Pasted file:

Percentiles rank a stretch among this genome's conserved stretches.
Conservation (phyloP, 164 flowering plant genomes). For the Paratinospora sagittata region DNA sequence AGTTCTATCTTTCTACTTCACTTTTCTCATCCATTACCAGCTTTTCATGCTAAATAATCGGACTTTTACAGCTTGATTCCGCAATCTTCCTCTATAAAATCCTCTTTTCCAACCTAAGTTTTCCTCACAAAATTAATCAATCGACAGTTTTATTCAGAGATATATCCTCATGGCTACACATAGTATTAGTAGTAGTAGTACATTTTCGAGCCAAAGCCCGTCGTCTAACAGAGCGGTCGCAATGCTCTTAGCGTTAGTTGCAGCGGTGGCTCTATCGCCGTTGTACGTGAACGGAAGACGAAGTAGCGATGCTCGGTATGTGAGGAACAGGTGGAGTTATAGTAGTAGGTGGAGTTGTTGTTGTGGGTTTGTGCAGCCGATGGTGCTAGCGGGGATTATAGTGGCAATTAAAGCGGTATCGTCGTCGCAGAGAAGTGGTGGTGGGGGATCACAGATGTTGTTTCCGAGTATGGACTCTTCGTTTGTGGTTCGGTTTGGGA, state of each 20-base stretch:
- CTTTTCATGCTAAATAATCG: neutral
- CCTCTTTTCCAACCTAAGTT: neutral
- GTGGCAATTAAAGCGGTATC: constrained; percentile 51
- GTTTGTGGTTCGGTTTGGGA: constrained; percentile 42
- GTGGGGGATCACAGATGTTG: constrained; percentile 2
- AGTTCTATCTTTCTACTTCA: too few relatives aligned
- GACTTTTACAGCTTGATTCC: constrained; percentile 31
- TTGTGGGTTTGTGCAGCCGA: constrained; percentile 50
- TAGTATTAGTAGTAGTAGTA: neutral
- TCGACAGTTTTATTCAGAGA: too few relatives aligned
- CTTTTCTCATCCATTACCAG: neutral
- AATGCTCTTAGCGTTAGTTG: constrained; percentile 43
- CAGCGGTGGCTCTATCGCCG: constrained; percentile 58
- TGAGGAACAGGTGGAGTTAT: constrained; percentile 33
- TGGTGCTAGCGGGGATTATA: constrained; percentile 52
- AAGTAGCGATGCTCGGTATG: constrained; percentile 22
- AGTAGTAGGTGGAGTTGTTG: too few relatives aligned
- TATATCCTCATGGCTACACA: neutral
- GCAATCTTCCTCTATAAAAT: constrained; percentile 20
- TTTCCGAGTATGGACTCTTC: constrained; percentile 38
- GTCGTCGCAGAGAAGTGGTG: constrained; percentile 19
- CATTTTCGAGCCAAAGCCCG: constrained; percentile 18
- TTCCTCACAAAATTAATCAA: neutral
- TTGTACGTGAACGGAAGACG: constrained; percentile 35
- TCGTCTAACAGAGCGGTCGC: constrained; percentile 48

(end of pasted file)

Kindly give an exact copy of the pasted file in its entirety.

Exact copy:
Percentiles rank a stretch among this genome's conserved stretches.
Conservation (phyloP, 164 flowering plant genomes). For the Paratinospora sagittata region DNA sequence AGTTCTATCTTTCTACTTCACTTTTCTCATCCATTACCAGCTTTTCATGCTAAATAATCGGACTTTTACAGCTTGATTCCGCAATCTTCCTCTATAAAATCCTCTTTTCCAACCTAAGTTTTCCTCACAAAATTAATCAATCGACAGTTTTATTCAGAGATATATCCTCATGGCTACACATAGTATTAGTAGTAGTAGTACATTTTCGAGCCAAAGCCCGTCGTCTAACAGAGCGGTCGCAATGCTCTTAGCGTTAGTTGCAGCGGTGGCTCTATCGCCGTTGTACGTGAACGGAAGACGAAGTAGCGATGCTCGGTATGTGAGGAACAGGTGGAGTTATAGTAGTAGGTGGAGTTGTTGTTGTGGGTTTGTGCAGCCGATGGTGCTAGCGGGGATTATAGTGGCAATTAAAGCGGTATCGTCGTCGCAGAGAAGTGGTGGTGGGGGATCACAGATGTTGTTTCCGAGTATGGACTCTTCGTTTGTGGTTCGGTTTGGGA, state of each 20-base stretch:
- CTTTTCATGCTAAATAATCG: neutral
- CCTCTTTTCCAACCTAAGTT: neutral
- GTGGCAATTAAAGCGGTATC: constrained; percentile 51
- GTTTGTGGTTCGGTTTGGGA: constrained; percentile 42
- GTGGGGGATCACAGATGTTG: constrained; percentile 2
- AGTTCTATCTTTCTACTTCA: too few relatives aligned
- GACTTTTACAGCTTGATTCC: constrained; percentile 31
- TTGTGGGTTTGTGCAGCCGA: constrained; percentile 50
- TAGTATTAGTAGTAGTAGTA: neutral
- TCGACAGTTTTATTCAGAGA: too few relatives aligned
- CTTTTCTCATCCATTACCAG: neutral
- AATGCTCTTAGCGTTAGTTG: constrained; percentile 43
- CAGCGGTGGCTCTATCGCCG: constrained; percentile 58
- TGAGGAACAGGTGGAGTTAT: constrained; percentile 33
- TGGTGCTAGCGGGGATTATA: constrained; percentile 52
- AAGTAGCGATGCTCGGTATG: constrained; percentile 22
- AGTAGTAGGTGGAGTTGTTG: too few relatives aligned
- TATATCCTCATGGCTACACA: neutral
- GCAATCTTCCTCTATAAAAT: constrained; percentile 20
- TTTCCGAGTATGGACTCTTC: constrained; percentile 38
- GTCGTCGCAGAGAAGTGGTG: constrained; percentile 19
- CATTTTCGAGCCAAAGCCCG: constrained; percentile 18
- TTCCTCACAAAATTAATCAA: neutral
- TTGTACGTGAACGGAAGACG: constrained; percentile 35
- TCGTCTAACAGAGCGGTCGC: constrained; percentile 48